Because of the Bush administration’s poor environmental performance, and because High Country News reports regularly on the environment, we are occasionally accused of having it in for the president. That’s not true, of course; the Bush environmental record just isn’t very pretty. It’s darn difficult to put a positive gloss on, for example, a Clear Skies Initiative that makes air dirtier.

Now, however, I can provide our critics a Bush-positive counterpoint: I hereby declare the president’s No Child Left Behind education policy to be, generally speaking, a good idea. I understand the American mania against federal intrusion into public education, and the widespread belief that parents and the school boards they elect should set local education policy. I’ve just reported on too many dysfunctional local school boards to actually believe in the local-control bromides.

I live in Paonia, Colo., population 1,500, and it’s a wonderful town, but my kids will almost certainly live in many places during their lives. So they need an education that works anywhere. One way to tell if they are getting it is to test them and their peers around the country and then compare their performance to a national standard that seems reasonable. Without that No Child Left Behind back-check, there is no real way to hold a local school district accountable.

Any new government policy, of course, produces unintended consequences, and NCLB has had its share. This issue’s cover story, “Rural Education 2.0” by Samuel Western, is a disheartening example of unintended consequences — in regard to both standardized testing and the new, new thing in education, online schools — allowed to run absolutely amok.

In a truly shocking case of failed state oversight, a small rural school district in Vilas, Colo., was able to join forces with the Hope Co-Op Online Learning Academy to provide online classes to thousands of students in Denver and other urban areas. This arrangement benefited both urban and rural schools — but in perverse ways that left a lot of children behind.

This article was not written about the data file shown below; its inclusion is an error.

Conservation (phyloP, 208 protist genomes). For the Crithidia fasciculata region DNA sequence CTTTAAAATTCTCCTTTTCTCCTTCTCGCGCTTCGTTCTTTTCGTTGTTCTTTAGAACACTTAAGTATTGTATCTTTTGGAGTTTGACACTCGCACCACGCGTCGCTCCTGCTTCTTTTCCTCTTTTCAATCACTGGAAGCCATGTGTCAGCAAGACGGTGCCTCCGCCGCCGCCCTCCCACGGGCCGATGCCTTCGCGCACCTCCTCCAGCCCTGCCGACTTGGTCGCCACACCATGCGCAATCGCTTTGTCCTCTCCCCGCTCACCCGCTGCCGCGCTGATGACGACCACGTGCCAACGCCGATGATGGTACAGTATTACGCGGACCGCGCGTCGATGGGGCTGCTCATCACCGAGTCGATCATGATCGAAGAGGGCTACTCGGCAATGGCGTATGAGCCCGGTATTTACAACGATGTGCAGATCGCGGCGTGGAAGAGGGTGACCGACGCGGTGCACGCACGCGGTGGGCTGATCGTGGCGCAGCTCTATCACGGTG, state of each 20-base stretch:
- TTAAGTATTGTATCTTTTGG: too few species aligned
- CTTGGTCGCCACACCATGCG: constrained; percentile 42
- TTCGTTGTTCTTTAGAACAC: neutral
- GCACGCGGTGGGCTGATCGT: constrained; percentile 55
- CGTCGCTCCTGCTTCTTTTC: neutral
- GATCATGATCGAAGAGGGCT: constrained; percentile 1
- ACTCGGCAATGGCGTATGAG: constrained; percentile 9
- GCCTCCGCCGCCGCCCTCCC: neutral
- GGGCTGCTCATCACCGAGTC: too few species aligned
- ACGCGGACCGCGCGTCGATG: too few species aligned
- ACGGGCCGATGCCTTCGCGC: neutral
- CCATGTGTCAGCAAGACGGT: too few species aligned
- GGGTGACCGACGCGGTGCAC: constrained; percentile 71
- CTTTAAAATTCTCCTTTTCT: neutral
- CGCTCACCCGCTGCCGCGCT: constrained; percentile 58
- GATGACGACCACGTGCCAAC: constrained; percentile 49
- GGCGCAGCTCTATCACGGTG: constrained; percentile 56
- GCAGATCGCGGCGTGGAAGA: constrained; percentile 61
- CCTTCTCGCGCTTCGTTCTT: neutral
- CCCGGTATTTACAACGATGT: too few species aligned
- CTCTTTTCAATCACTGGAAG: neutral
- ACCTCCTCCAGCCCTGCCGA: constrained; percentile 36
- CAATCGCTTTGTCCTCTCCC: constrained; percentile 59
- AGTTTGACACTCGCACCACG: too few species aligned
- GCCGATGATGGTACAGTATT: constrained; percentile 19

Many of the urban students going online were poor performers on the standardized tests by which school districts are rated in the No Child Left Behind era. When they went to Hope, the students took their bad test scores with them. The city school districts deny “dumping” at-risk kids into Hope or other rurally based online programs. The denials aren’t very convincing. The urban-to-rural shift also benefited the Vilas school district and its Hope charter school. As at-risk city kids flocked to these online schools, Vilas and Hope raked in millions of dollars in state funding and presented themselves as leaders in educational innovation.

But as an investigation by the Colorado auditor shows, Vilas and Hope weren’t innovating, they were failing. Teacher-student ratios were appalling, bad test scores stayed bad or got worse, and over several years, the Colorado Department of Education took no useful action to improve the situation.

The Vilas-Hope fiasco doesn’t mean that online education should end. Online schools have a role to play in the public school system, especially in serving rural areas without the resources to offer calculus, or Cantonese, or other courses that were once electives but may soon be mandatory to thrive in a networked world.

Online schools are booming and signing up students across whole states and regions; because of the unbounded nature of the Internet, they are almost certain to go national. Local school boards are not equipped to watch over such far-flung enterprises, and if Colorado is any indication, neither are state education departments. Should President Bush want to expand his domestic legacy, he might consider dangling and brandishing some federal carrots and sticks that might inspire the state and local folks to ensure no student gets left behind just because he or she has gone online.

Note: the opinions expressed in this column are those of the writer and do not necessarily reflect those of High Country News, its board or staff. If you'd like to share an opinion piece of your own, please write Betsy Marston at [email protected].

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